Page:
The CCL2 chemokine and its receptor, CCR2, play a decisive role in a number of inflammatory diseases, including those of the kidney and some cancers. By recruiting active pathological leukocytes, a cascade is initiated, which facilitates tissue damage, autoimmunity, fibrosis, and metastasis. For this reason, Dr. Su and his colleagues propose that engineering a fusion protein in which the chemokine CCL2 is fused to a protein-synthesis inhibitor would bring this destructive chain of events to a halt.
However, production of a protein that inhibits protein synthesis presents the investigator with a quandary, since it is not immediately obvious how one might prevent the newly synthesized inhibitor from shutting down its own continuing synthesis.
In order to deal with this challenge, Dr. Su and his collaborators developed a protocol using the compound 4-aminopyrazolo(3,4-d)-pyrimidine (4APP), which blocks the action of the Shiga A1. 4APP binds to the SA1, protecting cells from the toxic actions of the SA1 protein.
By employing this strategy the team was able to grow transformed cells containing the fusion protein gene to high densities, and isolate gram/L quantities of the product. The expressed and highly purified protein was effective in neutralizing cells of the monocyte lineage, which possess the CCL2 chemokine receptor. According to Dr. Su, “early clinical trials in IgA nephropathy patients are currently ongoing.”
Mind the Gap
“In the course of stable bacterial cell-line development, we need to consider process formulation and regulatory requirements at the earliest time possible,” says Annette Hillebrand, Ph.D., senior scientist at Dynavax Technologies. Her company currently has several products in clinical trials, including a hepatitis B vaccine, and two additional therapeutic agents for hepatitis B and hepatitis C. Dynavax’ research strategy also encompasses products for asthma, autoimune diseases, and flu.
Hillebrand sees a gap, especially in larger biotech firms, between the research division and the production division, with the result that frequently the two phases of a drug-development program fail to mesh effectively. The result is that protocols mapped out by research teams may fail in the production phase because R&D units are primarily concerned with proof of principle, and industrial-scale expansion of production may not figure into the equation. This means that time and resources are wasted, and clinical programs are delayed.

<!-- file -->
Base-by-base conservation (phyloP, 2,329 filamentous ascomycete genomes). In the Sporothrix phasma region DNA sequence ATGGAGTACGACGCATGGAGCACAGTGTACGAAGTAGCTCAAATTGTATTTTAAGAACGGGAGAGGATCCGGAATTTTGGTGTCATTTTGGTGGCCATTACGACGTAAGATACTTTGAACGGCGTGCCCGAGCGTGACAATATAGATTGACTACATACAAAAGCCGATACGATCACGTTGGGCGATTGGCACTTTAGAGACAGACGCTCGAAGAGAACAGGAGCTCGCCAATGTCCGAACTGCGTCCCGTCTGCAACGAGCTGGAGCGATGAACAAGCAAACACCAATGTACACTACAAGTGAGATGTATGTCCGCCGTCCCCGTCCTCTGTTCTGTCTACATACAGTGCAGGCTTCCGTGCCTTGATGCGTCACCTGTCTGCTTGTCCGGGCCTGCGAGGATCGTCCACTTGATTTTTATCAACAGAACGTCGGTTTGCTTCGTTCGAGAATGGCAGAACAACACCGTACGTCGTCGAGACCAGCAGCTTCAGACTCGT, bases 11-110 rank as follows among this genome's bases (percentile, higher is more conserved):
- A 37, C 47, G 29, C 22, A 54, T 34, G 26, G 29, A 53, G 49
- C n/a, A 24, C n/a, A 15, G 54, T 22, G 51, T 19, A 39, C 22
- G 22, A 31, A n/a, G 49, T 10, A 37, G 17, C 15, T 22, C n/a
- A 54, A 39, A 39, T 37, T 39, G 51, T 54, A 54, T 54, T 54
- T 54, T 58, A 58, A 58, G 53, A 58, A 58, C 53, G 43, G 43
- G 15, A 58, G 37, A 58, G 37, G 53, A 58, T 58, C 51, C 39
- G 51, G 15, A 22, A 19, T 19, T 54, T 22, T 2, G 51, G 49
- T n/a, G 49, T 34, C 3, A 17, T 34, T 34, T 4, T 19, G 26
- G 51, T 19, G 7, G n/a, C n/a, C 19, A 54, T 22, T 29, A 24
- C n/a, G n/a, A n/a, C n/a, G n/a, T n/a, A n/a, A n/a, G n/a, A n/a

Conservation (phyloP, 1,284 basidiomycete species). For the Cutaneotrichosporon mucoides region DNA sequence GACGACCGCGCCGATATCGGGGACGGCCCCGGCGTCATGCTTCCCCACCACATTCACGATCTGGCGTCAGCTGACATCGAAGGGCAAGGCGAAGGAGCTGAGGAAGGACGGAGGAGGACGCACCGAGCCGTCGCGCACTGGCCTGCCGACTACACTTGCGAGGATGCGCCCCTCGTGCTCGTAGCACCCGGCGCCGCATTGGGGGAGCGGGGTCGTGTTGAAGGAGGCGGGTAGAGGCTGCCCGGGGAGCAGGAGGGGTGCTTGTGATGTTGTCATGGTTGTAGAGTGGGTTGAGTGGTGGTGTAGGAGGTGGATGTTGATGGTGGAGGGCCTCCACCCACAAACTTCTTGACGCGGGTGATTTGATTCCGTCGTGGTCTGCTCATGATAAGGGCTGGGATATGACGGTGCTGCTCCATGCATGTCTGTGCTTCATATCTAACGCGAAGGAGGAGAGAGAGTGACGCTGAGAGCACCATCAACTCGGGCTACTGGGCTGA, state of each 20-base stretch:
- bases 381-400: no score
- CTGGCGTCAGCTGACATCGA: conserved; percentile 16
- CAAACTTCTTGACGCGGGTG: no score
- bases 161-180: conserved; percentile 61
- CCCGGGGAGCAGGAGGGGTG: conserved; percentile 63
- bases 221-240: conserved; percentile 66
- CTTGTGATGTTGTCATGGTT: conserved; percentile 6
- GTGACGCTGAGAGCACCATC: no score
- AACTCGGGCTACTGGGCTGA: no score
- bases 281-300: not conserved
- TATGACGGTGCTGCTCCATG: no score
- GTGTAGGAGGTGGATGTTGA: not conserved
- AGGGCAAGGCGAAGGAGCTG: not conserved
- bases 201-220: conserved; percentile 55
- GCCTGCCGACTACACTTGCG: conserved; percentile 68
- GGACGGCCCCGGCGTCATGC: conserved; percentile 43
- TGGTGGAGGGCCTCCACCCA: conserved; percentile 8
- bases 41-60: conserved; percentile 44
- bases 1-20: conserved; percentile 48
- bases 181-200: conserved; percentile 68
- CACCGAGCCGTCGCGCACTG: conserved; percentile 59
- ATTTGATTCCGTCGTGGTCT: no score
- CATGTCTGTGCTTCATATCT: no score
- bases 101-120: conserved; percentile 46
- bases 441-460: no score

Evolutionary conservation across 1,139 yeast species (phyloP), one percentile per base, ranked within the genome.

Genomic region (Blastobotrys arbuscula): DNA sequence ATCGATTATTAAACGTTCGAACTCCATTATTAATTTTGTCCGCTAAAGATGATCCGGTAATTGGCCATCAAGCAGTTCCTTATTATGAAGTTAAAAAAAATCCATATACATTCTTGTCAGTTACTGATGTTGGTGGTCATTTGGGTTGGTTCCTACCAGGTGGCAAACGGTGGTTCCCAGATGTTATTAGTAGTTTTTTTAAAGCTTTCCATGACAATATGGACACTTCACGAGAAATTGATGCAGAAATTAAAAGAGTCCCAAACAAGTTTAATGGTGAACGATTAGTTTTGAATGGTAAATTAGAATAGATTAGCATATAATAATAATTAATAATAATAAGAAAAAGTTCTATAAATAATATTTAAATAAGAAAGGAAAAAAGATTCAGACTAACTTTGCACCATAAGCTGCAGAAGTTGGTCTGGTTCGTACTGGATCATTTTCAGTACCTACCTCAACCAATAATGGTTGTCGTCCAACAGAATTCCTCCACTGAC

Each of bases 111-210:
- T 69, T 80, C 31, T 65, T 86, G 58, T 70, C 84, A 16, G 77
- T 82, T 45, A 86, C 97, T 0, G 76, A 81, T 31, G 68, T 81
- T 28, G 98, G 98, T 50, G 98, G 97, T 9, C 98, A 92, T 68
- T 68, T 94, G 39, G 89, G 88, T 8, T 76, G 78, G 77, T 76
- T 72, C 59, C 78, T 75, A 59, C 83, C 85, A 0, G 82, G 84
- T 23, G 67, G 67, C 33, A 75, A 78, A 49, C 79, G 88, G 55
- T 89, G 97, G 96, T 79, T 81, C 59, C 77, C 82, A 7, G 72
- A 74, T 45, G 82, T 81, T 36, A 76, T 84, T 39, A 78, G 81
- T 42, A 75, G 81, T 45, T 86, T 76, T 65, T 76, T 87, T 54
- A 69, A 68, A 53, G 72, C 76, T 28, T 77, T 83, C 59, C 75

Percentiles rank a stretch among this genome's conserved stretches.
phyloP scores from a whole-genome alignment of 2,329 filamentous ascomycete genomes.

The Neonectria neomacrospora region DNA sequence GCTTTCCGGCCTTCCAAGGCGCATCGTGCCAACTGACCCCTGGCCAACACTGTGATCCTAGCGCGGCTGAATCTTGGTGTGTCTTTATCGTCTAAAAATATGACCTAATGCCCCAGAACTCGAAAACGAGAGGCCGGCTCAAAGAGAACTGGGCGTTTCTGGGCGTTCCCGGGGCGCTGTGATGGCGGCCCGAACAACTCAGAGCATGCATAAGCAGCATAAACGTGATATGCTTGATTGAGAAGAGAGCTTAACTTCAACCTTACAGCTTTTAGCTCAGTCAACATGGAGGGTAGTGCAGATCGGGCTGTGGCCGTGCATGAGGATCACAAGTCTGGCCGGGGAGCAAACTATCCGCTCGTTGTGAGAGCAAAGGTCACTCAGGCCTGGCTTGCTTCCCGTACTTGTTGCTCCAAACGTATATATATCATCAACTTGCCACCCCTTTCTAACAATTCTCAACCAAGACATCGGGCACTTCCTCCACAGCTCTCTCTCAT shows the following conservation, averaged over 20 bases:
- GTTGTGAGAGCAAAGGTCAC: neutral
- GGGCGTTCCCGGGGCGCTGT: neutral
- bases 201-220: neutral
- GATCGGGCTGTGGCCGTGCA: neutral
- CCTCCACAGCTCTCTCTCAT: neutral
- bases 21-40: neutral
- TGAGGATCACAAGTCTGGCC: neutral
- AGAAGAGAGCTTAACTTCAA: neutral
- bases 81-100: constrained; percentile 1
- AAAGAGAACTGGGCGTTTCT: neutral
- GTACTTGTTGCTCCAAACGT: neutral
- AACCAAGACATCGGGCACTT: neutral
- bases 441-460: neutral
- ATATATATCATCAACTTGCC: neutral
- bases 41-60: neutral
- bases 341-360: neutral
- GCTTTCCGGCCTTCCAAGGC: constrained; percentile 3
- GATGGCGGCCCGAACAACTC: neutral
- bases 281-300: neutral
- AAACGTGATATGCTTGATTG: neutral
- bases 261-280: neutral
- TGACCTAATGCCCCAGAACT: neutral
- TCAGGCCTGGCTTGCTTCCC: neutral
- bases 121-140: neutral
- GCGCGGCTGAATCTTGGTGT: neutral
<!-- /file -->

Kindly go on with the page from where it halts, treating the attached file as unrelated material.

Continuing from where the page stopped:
“There is a huge gap between researchers and process developers with the result that the two groups frequently do not communicate and work at cross purposes to one another,” believes Dr. Hillebrand. “So it is critical in microbial cell-line development that all regulatory requirements be accounted for at an early stage.”
She cites her experience with different expression plasmids—while there is a huge variety of commercial options from which to chose, there is only a limited choice of ones that will function in the production phase.
Dr. Hillebrand also details the development of a stable expression strain for Dynavax’ universal flu vaccine. At Rhein Biotech, the company’s European subsidiary, she tested various strains to evaluate the long-term expression stability of the same genetic construct in different host strains. “This testing in an early stage of development helped avoid possible issues that could arise at the upscaling phase when clinical quantities are required.”
From A to Zera Fusions
“We are working on multiple applications of our assembler peptide, one being a versatile bioprocess for protein manufacture,” states Stefan Schmidt, Ph.D., vp of technology at ERA Biotech. The company’s technology is based on the use of the g-zein protein in maize. This storage protein takes part in protein body formation, notably in the endosperm of the corn plant.
ERA’s technology involves the construction of a fusion protein between the Zera assembly peptide and a target recombinant protein gene. As the protein bodies are formed in the course of cellular biosynthesis, the Zera fusion protein is sequestered inside the storage organelle where it is well-folded and protected from proteolysis. These StorPro Organelles can be engineered into mammalian cells or other eukaryotic hosts without affecting the host cell’s viability.